Even if your child can’t wait to start school, transitioning from lazy summer days to strict school schedules can be tough. You can help your family prepare for the school year by easing into new routines and promoting healthy habits at home.


Breakfast: Don’t let your kids skip breakfast in the morning rush. A nutritious morning meal helps kids concentrate better in class and maintain a healthy weight. Stock your kitchen with plenty of healthy breakfast foods, such as whole-grain breads and cereals, yogurt, and fresh fruit, or make sure your children eat a balanced breakfast at school.

Lunch: Look over the school menu with your child, especially if he’s a picky eater. (Many schools post menus on their websites.) If he turns up his nose at the special of the day, plan to pack a healthy lunch he’ll enjoy.

After school: Keep nutritious foods on hand so your child can prepare her own snacks. She may be more likely to eat celery with peanut butter or carrot sticks with low-fat dip. Microwave popcorn, nuts, and low-fat cheese with whole-grain crackers are also good options.


Earlier wake-up times can be tough on kids and parents alike. Ease your family’s transition to a “school night” sleep schedule by rolling back bedtimes the week before classes start. Kids ages 5 to 12 need 10 to 11 hours of sleep per night, while older children need at least 9 hours of sleep.

Your kids may not be getting enough sleep if they:

  • are irritable or restless or have a short attention span.
  • have much less energy than they normally do.
  • are more impatient, anxious, or defensive than usual.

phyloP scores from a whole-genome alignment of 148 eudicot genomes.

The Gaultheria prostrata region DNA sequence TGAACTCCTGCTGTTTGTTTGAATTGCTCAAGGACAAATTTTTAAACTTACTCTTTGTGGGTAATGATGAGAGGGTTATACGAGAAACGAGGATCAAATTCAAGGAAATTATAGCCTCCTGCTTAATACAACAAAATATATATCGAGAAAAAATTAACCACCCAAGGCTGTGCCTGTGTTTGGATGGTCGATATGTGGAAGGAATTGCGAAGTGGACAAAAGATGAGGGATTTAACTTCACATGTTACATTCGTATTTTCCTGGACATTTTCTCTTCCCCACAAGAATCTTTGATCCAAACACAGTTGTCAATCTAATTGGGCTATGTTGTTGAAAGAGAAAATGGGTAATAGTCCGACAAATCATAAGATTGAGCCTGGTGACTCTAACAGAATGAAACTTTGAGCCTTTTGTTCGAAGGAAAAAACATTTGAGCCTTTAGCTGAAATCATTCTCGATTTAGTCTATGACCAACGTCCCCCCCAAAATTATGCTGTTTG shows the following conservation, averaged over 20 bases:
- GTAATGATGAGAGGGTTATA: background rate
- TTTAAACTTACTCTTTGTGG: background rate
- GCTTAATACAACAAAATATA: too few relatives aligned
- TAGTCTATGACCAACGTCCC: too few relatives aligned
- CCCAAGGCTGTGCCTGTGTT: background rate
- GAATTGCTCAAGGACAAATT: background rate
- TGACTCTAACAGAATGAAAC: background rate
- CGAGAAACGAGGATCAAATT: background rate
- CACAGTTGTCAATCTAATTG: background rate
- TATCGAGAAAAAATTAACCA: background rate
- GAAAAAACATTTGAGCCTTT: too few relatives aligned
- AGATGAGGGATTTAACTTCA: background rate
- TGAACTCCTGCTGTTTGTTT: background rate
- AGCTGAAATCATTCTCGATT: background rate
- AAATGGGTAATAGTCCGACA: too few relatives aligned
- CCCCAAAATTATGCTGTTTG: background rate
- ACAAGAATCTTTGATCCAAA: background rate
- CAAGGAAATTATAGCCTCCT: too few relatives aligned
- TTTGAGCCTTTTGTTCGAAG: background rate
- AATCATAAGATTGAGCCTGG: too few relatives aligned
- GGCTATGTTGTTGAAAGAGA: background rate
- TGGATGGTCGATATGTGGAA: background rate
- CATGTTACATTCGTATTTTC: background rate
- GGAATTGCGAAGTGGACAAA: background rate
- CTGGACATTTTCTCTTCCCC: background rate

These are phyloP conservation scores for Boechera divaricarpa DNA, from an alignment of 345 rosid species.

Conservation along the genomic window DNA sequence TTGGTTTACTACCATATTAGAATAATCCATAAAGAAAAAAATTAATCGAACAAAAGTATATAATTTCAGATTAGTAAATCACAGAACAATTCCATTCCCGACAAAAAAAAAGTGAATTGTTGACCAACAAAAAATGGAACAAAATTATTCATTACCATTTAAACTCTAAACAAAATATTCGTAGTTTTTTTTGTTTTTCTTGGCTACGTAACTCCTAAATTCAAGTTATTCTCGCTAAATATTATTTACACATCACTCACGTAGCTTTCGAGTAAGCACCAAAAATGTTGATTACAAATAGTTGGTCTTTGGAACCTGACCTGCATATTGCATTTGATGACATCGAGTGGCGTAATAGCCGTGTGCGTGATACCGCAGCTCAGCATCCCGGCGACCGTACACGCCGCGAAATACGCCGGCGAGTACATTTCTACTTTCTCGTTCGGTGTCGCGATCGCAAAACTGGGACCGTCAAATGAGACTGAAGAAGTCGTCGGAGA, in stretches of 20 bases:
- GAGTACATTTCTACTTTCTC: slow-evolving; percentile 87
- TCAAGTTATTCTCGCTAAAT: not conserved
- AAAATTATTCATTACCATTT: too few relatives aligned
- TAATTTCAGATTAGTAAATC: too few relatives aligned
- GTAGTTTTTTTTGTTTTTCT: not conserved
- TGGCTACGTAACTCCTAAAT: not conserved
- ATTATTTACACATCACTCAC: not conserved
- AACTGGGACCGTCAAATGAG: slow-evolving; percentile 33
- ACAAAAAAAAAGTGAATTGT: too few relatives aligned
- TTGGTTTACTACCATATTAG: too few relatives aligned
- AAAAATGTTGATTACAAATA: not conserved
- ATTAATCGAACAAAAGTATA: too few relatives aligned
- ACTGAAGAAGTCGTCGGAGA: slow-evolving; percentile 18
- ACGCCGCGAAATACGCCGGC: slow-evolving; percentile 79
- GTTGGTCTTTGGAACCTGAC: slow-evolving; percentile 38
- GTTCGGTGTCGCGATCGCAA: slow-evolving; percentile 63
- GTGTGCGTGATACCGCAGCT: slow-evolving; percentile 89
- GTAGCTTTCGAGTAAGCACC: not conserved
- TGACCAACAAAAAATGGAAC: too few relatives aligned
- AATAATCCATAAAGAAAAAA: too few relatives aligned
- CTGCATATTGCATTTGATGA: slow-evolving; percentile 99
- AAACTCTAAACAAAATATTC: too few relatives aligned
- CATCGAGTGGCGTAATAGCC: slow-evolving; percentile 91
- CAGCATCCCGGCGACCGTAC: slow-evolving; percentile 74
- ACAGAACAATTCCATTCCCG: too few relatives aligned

You can help your children get sufficient sleep by establishing and maintaining a nighttime routine. The National Sleep Foundation recommends:

  • Limiting caffeine consumption in the afternoon and evening.
  • Avoiding serving big dinners close to bedtime.
  • Setting a regular bedtime and enforcing it.
  • Creating a calming nighttime routine. Video games and TV shows are too stimulating before bed. Instead, share a favorite story with your child or encourage her to read on her own.


Much of a child’s success in school is tied to the support he gets at home. You can help your kids get the most out of school by:

  • Maintaining open lines of communication with teachers and understanding their expectations.
  • Creating a homework station and keeping adequate school supplies on hand.
  • Designating times for doing homework, playing outside, and watching TV or playing video games.
  • Being available to help with homework.
  • Observing your children for signs of frustration or confusion.

You’ll most likely get the teacher’s email address or phone number at the school open house. Don’t be afraid to use it, and don’t wait until the parent-teacher conference to address issues of concern. Taking steps early can make a big difference.